This was once an important firm, consisting of a partnership between Henry Matthiesen, and Charles Harman Furlong established in 1834. They had offices at 36 Great Tower Street in London and they acquired an old Jesuit Monastery, abandoned after the order’s expulsion by the state in 1835, which served as their rather unusual bodega.
According to Vizetelly in 1876 the nave, aisles, choir and cloisters were all crowded with butts of Sherry 3 tiers high. In the former refectory were large vats used for maturing and fining, and the largest was used for blending. There were all sorts of modern appliances such as an apparatus for steaming new butts. The firm also owned vineyard in the Pago Cuartillos NE of Jerez which produced about 200 butts. A relative, Peter Furlong owned a finca with olives and vines between Jerez and Rota near El Puerto which today is known as the Finca El Olivar de Forlón (the Spanish spelling of Furlong). A young couple is now producing creditable table wines here under the name Bodegas Forlong.
|CH Furlong (foto:jerezdecine)|
Charles Furlong was the British Vice Consul in Jerez between 1861 and 1868, succeeding Charles Peter Gordon who was sacked for allowing his almost fanatical Catholicism to interfere with his work and who took every opportunity to attack his successor, who was a Protestant.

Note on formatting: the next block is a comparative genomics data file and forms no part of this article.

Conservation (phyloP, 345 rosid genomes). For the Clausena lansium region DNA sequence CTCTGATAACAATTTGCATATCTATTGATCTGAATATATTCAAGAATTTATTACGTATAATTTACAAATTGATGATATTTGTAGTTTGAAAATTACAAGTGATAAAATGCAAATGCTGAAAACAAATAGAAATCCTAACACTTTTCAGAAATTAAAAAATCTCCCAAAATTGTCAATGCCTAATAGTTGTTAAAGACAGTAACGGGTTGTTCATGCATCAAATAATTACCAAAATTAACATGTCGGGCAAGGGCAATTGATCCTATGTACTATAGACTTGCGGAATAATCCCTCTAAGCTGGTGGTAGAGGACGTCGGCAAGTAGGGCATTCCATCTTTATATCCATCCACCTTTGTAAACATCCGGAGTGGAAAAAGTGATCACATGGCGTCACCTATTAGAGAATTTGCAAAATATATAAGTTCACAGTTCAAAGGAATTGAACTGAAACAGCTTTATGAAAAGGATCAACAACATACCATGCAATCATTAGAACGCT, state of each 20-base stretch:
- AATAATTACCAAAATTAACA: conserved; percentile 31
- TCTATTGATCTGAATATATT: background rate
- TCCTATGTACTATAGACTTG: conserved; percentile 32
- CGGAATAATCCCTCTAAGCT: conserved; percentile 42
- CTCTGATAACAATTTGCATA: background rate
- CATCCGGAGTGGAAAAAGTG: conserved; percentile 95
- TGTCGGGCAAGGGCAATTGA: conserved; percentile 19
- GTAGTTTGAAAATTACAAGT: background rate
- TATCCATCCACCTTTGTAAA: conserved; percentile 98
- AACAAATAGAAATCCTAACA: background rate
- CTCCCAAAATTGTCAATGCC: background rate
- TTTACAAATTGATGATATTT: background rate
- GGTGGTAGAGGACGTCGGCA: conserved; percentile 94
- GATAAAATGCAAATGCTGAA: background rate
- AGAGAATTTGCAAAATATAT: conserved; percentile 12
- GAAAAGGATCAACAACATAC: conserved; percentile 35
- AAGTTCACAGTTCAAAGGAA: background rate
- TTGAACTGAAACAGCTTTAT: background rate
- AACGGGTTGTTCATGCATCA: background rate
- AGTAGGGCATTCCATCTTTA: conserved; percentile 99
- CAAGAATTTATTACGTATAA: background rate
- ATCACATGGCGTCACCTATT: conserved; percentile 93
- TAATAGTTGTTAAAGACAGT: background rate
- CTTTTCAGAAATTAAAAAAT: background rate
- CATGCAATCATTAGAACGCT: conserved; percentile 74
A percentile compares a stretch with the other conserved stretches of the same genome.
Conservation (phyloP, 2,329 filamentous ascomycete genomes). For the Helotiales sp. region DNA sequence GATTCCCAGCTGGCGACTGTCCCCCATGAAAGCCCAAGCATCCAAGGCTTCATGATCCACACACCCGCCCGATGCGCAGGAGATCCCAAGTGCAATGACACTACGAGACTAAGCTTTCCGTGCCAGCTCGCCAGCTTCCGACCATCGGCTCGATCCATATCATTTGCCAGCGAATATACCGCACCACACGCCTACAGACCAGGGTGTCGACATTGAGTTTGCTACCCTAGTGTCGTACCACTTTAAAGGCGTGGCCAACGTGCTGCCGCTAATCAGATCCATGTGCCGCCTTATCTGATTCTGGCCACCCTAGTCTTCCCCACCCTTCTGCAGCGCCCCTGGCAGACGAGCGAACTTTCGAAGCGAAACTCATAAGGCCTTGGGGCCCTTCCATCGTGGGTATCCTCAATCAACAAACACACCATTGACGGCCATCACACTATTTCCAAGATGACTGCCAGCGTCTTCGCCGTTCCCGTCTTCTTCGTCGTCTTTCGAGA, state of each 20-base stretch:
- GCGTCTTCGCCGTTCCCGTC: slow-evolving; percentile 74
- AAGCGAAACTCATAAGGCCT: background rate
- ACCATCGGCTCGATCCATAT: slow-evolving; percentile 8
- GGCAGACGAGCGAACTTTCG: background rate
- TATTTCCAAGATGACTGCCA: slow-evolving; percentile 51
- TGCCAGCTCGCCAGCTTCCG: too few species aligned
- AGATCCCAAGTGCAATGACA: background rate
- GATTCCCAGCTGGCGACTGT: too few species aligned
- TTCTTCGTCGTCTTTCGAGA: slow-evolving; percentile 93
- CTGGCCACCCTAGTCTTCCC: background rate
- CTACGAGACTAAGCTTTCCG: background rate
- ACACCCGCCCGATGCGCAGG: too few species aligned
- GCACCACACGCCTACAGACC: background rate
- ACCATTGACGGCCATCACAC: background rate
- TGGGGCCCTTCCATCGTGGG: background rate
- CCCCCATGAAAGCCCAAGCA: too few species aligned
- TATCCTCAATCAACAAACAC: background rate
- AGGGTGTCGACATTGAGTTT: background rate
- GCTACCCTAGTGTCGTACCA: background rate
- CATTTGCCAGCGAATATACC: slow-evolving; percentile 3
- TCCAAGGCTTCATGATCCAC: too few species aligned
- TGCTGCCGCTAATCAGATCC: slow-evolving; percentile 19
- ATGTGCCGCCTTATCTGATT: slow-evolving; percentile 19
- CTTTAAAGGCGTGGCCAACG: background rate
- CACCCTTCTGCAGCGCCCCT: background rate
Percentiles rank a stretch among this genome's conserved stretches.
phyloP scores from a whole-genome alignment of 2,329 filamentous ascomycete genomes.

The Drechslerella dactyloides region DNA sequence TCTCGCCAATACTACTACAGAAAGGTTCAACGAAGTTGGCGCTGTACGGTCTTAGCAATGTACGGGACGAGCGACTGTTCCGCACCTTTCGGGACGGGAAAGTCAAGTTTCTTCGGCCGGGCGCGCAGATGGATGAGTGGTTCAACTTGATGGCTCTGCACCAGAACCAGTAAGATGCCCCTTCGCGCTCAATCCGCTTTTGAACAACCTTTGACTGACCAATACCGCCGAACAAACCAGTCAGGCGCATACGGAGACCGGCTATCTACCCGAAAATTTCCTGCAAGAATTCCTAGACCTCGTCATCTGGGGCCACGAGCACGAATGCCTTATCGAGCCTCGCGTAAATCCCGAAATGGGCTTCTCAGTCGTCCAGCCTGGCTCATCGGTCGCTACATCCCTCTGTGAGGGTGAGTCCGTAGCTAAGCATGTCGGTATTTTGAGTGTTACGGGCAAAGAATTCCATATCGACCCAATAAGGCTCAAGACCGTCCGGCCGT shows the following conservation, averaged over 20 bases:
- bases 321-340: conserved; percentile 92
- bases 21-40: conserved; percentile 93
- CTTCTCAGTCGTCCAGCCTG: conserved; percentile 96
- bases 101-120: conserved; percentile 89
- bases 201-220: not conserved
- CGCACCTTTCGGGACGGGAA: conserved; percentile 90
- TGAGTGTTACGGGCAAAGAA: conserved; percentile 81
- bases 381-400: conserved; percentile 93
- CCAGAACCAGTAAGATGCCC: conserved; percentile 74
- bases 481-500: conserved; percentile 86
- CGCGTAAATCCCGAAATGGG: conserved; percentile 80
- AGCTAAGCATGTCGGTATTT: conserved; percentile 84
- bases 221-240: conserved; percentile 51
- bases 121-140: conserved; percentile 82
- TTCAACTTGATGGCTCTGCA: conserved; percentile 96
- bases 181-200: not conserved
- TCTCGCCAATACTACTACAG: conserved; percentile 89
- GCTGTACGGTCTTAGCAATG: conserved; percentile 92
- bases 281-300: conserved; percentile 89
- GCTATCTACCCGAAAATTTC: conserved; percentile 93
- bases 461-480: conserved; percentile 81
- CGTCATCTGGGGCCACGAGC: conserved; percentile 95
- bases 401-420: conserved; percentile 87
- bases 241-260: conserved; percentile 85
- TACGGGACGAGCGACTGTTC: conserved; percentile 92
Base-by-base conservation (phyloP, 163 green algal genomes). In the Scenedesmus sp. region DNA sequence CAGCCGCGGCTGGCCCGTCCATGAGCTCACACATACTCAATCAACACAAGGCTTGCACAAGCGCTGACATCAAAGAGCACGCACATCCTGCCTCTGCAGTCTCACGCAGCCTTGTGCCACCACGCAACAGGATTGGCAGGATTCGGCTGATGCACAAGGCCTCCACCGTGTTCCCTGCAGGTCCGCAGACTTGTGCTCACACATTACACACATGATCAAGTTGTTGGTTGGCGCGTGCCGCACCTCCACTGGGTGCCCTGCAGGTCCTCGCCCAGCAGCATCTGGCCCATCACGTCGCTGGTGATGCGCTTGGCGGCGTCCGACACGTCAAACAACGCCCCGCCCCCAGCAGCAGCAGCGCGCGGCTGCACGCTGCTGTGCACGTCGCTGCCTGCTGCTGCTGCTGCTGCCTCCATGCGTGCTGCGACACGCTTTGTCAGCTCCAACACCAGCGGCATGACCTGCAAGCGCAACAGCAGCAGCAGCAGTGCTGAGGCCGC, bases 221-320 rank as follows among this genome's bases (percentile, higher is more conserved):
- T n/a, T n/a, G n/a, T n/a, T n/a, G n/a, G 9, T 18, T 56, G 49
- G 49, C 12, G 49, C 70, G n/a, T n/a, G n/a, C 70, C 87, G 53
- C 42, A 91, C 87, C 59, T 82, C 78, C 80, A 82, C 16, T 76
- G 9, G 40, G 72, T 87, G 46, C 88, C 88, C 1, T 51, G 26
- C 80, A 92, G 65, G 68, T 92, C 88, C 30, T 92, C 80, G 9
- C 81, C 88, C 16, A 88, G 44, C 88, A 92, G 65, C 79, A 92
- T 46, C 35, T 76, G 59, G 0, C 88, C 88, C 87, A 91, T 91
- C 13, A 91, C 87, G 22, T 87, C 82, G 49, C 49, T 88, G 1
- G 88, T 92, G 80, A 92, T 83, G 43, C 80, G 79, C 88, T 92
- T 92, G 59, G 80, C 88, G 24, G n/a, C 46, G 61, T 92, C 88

By 1870 the London office had become aware that Furlong was using illegal winemaking practices and that the quality of the wines had slipped. Walter John Buck was sent out ostensibly to learn the business, but was soon able to confirm that indeed that was the case. Before long, Furlong was “retired” back to England and Buck duly replaced him at the bodega.
|Walter J Buck (foto:entornoajerez)|
Buck was a keen naturalist, writing “Wild Spain” and “Unexplored Spain” along with Abel Chapman, and was an accomplished musician and popular man. The Matthiesen Furlong partnership dissolved 1876 and Buck joined Sandeman, the firm changing its title to Sandeman, Buck y Cia In 1879. In the same year Sandeman took over the bankrupt firm of Pemartin.
Buck’s place was taken at Matthiesen Furlong by the Catalán Enrique Coll, who before very long decided to join the Church. In 1884 the Jesuits returned and the bodega had to be disbanded. The stocks and equipment went to José María Fernández y González, who had started a bodega business in Jerez established in 1888 and owned the Viña San Agustín. It later passed to his successors, Fernández Gao Hermanos. It duly went to their successors, Hijos de Fernando Fernández Gao y González, before being bought out by McKenzie (established 1852), who in turn were bought out by Harveys.